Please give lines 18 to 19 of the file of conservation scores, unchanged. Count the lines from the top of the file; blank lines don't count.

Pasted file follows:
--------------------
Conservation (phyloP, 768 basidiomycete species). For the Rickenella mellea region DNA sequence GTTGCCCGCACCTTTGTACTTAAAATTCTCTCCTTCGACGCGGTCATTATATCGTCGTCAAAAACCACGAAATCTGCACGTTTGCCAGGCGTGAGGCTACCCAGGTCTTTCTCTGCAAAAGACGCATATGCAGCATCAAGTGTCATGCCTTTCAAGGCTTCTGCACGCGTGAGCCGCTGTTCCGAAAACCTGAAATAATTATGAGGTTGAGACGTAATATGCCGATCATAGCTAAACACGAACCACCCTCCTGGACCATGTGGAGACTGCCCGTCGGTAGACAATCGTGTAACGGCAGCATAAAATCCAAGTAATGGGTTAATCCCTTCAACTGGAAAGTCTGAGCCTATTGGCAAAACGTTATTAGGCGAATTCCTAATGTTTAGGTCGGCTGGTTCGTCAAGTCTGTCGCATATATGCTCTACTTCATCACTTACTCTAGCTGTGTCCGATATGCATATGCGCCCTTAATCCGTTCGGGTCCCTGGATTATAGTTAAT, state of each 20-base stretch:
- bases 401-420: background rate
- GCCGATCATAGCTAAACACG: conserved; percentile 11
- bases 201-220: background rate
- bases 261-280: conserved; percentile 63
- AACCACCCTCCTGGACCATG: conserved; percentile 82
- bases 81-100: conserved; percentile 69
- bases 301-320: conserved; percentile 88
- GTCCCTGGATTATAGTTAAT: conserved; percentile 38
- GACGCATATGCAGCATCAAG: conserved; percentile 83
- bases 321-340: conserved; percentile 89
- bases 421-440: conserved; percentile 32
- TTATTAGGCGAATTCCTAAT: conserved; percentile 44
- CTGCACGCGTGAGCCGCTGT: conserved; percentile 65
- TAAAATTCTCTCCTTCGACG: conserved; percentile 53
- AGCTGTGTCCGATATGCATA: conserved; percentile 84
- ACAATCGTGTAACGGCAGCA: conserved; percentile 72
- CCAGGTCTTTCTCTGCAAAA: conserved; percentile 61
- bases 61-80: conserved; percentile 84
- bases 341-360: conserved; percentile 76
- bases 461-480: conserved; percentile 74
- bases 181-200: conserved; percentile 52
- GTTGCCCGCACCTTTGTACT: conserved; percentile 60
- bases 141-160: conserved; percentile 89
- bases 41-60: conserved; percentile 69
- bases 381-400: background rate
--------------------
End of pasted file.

- CCAGGTCTTTCTCTGCAAAA: conserved; percentile 61
- bases 61-80: conserved; percentile 84